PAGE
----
One question dentists often hear is “Should I stop flossing if my gums are bleeding?” And while bleeding gums while flossing can be upsetting for some, it is actually a sign that you should be flossing more often. Flossing is an essential element of a strong oral practice routine, as it is impossible to effectively clean the teeth with brushing alone. For this reason, flossing should never be skipped, even if it causes some bleeding of the gums.
Why Do My Gums Bleed When I Floss?
One of the most common causes of bleeding gums while flossing is infrequent flossing. In most cases, as you floss more regularly, the bleeding will stop within a few weeks.
If you notice that your gums are bleeding when you floss, take this as a sign to take control of your oral health and hygiene. When you don’t floss, you aren’t removing harmful plaque and bacteria, which when left on and beneath the gums can cause irritation and inflammation.
When Should I Be Concerned About Bleeding Gums When Flossing?
For many people, bleeding gums is a sign of the onset of gum disease, also known as periodontal disease. The two most common types of periodontal disease are gingivitis and periodontitis. Gingivitis is caused by bacteria from the food you eat that isn’t properly removed with brushing and flossing. This bacteria then turns into sticky plaque that builds up on the surface of your teeth.
Gingivitis is commonly seen among children and adults alike. When plaque isn’t effectively removed consistently, it hardens into tartar, increasing the risk of tooth decay and periodontitis.
When bacteria, plaque, and tartar are left along your gum line, they cause irritation and inflame the gum tissue. Sometimes the gums become pale and begin to pull away from the teeth. When attempts to remove the buildup of plaque by brushing or flossing, the swollen and irritated gums will bleed.
If gingivitis is left untreated, it progresses to periodontitis. Periodontitis is considered to be the most advanced form of gum disease and can lead to increased gum sensitivity, recession of the gums, and ultimately tooth loss.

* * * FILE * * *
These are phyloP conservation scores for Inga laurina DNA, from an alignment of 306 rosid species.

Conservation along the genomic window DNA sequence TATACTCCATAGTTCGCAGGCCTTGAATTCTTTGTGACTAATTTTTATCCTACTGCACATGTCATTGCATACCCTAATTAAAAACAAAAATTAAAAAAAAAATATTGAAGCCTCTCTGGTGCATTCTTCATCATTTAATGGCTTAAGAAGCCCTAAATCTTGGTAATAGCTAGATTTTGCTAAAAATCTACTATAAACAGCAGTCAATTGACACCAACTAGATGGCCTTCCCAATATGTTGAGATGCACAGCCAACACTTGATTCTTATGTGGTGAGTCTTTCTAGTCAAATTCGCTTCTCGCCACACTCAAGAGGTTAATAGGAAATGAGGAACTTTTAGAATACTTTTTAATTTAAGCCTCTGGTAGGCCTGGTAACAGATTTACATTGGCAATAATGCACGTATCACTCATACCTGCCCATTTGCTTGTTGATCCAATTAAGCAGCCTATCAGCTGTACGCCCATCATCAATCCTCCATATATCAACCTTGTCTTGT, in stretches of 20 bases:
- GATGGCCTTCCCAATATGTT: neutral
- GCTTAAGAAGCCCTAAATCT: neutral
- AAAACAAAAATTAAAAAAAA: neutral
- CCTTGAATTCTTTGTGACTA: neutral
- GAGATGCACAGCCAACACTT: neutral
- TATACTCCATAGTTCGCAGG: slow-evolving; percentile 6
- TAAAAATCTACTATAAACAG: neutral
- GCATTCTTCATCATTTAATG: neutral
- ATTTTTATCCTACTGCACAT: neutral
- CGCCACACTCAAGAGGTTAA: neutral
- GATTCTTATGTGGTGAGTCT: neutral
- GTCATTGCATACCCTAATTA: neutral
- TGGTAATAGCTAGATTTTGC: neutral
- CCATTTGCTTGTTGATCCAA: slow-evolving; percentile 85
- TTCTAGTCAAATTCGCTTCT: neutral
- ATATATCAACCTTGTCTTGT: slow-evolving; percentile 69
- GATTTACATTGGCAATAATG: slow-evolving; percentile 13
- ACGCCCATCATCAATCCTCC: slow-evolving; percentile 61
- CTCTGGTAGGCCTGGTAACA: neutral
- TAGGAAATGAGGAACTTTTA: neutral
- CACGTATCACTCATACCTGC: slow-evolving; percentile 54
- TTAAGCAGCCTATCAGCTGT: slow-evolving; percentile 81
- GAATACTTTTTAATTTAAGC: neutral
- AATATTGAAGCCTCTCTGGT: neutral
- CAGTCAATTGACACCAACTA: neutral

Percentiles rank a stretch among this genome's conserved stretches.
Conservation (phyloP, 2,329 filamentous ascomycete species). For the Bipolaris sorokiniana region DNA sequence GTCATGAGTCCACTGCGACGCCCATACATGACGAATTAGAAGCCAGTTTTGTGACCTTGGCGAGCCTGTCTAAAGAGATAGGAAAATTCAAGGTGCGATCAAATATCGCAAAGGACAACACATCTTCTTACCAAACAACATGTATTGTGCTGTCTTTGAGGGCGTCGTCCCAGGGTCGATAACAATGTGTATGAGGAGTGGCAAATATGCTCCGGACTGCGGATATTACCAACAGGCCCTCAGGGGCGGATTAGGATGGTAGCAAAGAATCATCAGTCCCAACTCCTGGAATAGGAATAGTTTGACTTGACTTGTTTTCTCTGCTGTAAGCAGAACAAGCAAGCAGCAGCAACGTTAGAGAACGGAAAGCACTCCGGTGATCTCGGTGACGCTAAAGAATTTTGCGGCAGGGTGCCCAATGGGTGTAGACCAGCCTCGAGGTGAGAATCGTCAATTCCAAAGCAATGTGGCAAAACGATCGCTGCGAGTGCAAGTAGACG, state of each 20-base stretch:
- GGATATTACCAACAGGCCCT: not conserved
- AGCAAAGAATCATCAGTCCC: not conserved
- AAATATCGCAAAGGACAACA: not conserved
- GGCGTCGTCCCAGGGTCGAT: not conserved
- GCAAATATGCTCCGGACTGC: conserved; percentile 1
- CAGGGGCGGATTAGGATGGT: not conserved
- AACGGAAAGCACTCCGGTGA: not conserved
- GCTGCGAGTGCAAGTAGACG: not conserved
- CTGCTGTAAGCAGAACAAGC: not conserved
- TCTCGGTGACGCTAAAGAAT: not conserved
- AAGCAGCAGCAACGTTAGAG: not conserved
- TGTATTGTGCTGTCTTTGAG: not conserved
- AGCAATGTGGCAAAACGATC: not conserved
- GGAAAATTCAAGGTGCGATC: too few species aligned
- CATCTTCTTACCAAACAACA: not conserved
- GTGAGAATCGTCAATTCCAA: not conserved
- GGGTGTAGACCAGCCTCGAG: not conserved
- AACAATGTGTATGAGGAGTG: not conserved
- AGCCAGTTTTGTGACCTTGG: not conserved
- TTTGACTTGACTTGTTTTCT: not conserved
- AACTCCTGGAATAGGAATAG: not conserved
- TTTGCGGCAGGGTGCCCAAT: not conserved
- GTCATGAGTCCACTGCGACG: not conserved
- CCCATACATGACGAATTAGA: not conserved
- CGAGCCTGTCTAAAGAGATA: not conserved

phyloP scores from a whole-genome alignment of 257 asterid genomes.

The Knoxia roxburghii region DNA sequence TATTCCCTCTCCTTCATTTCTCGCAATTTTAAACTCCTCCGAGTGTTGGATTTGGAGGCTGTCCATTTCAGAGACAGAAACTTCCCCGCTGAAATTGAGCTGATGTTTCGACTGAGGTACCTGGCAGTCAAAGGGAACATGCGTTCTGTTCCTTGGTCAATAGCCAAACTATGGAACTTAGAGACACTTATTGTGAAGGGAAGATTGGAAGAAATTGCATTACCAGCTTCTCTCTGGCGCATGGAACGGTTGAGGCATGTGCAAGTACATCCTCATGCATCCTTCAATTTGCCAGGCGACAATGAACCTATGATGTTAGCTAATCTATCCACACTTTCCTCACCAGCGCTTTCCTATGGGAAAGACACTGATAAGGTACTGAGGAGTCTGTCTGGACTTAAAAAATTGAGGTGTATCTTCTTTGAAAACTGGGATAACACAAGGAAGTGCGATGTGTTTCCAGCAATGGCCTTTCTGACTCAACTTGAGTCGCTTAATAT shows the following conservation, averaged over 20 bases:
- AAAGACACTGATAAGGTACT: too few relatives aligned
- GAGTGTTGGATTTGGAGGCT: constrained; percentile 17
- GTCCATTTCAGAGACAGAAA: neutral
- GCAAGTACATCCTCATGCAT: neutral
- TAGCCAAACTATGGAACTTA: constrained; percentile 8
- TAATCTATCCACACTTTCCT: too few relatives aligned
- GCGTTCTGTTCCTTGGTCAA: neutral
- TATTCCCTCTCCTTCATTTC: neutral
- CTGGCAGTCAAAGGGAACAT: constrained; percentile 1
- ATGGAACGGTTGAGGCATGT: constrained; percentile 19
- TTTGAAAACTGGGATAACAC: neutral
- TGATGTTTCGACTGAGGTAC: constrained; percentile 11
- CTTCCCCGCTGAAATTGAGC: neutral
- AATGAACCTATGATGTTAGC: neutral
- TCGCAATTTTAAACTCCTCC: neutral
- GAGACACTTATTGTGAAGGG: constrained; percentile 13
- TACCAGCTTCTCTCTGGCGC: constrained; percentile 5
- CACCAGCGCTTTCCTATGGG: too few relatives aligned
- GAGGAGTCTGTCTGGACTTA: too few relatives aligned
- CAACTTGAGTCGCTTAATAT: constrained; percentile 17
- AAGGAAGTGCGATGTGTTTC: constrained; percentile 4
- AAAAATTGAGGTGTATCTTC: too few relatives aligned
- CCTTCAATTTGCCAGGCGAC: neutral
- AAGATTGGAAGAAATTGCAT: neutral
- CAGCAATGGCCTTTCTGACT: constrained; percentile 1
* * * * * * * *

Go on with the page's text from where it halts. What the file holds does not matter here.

How Can I Prevent My Gums From Bleeding When Flossing? How Do I Floss My Teeth Properly?
While brushing is effective at removing damaging plaque and bacteria from the teeth’ surfaces, even the most advanced toothbrushes aren’t able to reach plaque in all the cracks and crevices between the teeth, and beneath the gum line. This is where flossing plays such an important role. With proper technique, flossing can get in the tight spaces between the teeth and below the gums to properly remove any bacteria and plaque before it becomes tartar, which is much harder to remove.
To properly floss, use soft floss and slide it between the teeth, gently moving it back and forth. Next, press it against the side of your tooth and slide it up and down against the surface of the tooth, reaching the gum line. Remember to always be gentle when flossing, and to never “snap” the floss against your gums.
When starting a new routine of flossing, light bleeding is considered to be normal. This light bleeding should subside within several minutes, and the bleeding should stop altogether within a week or two of flossing regularly.
If the bleeding is heavier or isn’t improving after regularly flossing for a couple of weeks, you should see your dentist or doctor as soon as possible. In some cases, persistently bleeding gums could mean that you’re flossing incorrectly, or it could be a sign of an underlying medical condition. The bottom line is that healthy and properly cared for gums rarely bleed as a result of flossing. Bleeding gums are a sign that you need to step up your oral health routine and pay attention to the health and care of your teeth and gums. If you want to learn more about proper flossing techniques or how we can help you achieve optimal oral health and wellness, contact our Guelph Dentist’s office today!